Childminders dearer than nurseries at £500 a week
Two out of three parents say child care is unaffordable, a survey by the Daycare Trust has found. For the first time the highest cost was charged by a childminder rather than a nursery.
Source:- Daily Telegraph, Wednesday 8 February 2006, page 9

1.2 million people will reach 100th birthday by 2074, says study
The current population of 10,000 centenarians could increase by more than 100-fold in the next 68 years the government’s population projection study says – reaching 1.2m by 2074.
Source:- The Guardian, Wednesday 8 February 2006, page 11

Bailiffs sent in after hospital fails to pay bill
Debt collectors were sent into University Hospitals of Leicester NHS Trust after it failed to respond to a summons from the city council to pay business rates.
Source:- The Guardian, Wednesday 8 February 2006, page 12

School reforms intact after clarifications, claims Blair
Tony Blair insisted that concessions made this week left the heart of his education reforms intact even as a sizeable number of backbenchers demanded further changes before they support the bill’s second reading.
Source:- The Guardian, Wednesday 8 February 2006, page 15

Lost horizons
Report on a new book which argues that Britain’s liberal welfare system has marginalised the white working class and helped fuel years of racial conflict.
Source:- Society Guardian, Wednesday 8 February 2006, page 1

Surrey and Sussex health authority forced to borrow £97 million for wages
Surrey and Sussex strategic health authority is having to borrow £97m to pay staff at the counties’ health organisations because of large deficits.
The scale of the problem means the NHS as a whole is unlikely to hit the government’s target of a £200m overall deficit by the end of the financial year.
Source:- Financial Times, Wednesday February 8 2006, page 1

Tories set to support Blair’s watered-down school reforms
Shadow education spokesperson David Willetts has signalled that he will support the government’s school reforms, despite ministers’ decision to water down the plans.Willetts said that should the forthcoming education bill provide extra freedoms for schools, however modest, the Tories would back it.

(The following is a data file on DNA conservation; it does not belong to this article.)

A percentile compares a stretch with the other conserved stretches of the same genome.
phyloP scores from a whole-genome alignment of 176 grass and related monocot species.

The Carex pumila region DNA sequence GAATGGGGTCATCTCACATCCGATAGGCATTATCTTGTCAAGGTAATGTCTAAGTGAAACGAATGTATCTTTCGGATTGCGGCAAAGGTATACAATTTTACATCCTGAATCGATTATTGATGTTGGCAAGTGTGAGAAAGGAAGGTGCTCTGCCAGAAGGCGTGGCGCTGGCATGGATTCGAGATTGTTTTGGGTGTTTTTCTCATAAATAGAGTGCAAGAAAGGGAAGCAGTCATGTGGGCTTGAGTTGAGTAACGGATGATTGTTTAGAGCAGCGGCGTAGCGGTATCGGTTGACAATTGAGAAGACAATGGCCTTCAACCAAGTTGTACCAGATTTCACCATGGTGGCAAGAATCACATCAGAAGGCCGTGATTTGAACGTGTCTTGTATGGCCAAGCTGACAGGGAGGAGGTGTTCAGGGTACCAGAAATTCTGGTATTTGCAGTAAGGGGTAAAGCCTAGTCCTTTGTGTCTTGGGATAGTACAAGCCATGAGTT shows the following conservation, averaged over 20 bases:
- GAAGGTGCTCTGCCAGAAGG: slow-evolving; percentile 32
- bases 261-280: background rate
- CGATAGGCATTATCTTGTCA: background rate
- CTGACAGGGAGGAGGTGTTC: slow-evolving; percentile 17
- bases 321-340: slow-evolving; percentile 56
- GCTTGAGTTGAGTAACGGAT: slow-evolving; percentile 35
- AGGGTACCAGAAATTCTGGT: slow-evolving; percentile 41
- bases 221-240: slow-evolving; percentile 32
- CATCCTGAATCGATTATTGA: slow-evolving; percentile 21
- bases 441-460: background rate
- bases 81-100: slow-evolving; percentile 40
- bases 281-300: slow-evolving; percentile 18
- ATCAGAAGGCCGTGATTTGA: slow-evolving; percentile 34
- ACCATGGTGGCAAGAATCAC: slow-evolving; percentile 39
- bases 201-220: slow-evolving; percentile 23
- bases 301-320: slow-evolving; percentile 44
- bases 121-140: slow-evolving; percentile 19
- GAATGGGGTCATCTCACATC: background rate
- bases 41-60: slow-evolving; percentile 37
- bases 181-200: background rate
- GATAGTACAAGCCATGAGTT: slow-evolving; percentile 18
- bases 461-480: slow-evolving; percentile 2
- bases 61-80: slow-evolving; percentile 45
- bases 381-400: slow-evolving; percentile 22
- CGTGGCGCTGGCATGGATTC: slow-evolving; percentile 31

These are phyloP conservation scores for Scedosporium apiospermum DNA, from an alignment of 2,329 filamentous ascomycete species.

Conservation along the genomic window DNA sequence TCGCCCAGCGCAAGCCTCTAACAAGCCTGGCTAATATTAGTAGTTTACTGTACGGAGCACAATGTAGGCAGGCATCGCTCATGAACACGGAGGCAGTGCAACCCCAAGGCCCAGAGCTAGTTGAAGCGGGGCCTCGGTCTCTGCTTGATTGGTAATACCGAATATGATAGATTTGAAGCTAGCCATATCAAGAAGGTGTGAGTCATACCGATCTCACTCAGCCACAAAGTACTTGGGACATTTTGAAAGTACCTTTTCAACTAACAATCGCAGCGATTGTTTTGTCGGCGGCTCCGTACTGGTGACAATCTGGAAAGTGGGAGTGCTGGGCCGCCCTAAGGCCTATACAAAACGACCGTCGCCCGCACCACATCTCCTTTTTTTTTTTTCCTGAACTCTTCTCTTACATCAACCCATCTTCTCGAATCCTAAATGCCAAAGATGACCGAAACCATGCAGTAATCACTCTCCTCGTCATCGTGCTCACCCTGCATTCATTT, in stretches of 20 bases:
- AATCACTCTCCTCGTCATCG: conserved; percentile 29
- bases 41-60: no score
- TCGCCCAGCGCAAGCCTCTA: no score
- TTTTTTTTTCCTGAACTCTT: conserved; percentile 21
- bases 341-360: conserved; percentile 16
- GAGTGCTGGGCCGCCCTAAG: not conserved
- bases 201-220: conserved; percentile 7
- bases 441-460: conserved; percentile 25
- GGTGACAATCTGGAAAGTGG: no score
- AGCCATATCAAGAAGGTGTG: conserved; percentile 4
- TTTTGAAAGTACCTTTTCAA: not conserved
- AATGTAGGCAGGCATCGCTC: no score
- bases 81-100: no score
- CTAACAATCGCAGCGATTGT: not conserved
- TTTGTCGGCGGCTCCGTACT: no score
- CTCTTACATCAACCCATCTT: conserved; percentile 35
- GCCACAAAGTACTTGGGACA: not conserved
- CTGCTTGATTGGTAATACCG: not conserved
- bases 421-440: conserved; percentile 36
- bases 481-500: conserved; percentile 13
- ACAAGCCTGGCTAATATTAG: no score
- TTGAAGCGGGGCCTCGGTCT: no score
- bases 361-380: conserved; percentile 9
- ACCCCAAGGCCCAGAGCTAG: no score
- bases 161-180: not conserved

Source:- Financial Times, Wednesday February 8 2006, page 2

Children’s DNA still being kept
Police are being told to keep the DNA of innocent children they arrest unless there are “exceptional circumstances.” Last month MPs were told that ministers would review the practice and guidelines would be sent to police chiefs.
Source:- Daily Telegraph, Wednesday 8 February 2006, page 8

Scottish news

First council tax rises set well above executive target
The first local authorities to set their council tax rates have confirmed predictions that most rises will not be restricted to ministers’ target of 2.5 per cent.
North Ayrshire councillors voted to impose an increase of 4.6 per cent, claiming that there would also have to be some £8m in savings. Scottish Borders has also posted a rise of 4.4% and, when Falkirk Council sets its tax level today, it is believed it will be close to a 4% increase.
Source:- The Herald, Wednesday 8 February 2006

Moray Council criticised in damning report
Political turmoil, infighting and personal agendas are among the factors which have led to a damning report on the performance of Moray Council by the Accounts Commission. The council has lacked effective corporate leadership and direction, and has been an inward-looking and isolated organisation where small parochial issues overwhelmed any consideration of strategic direction, according to the report.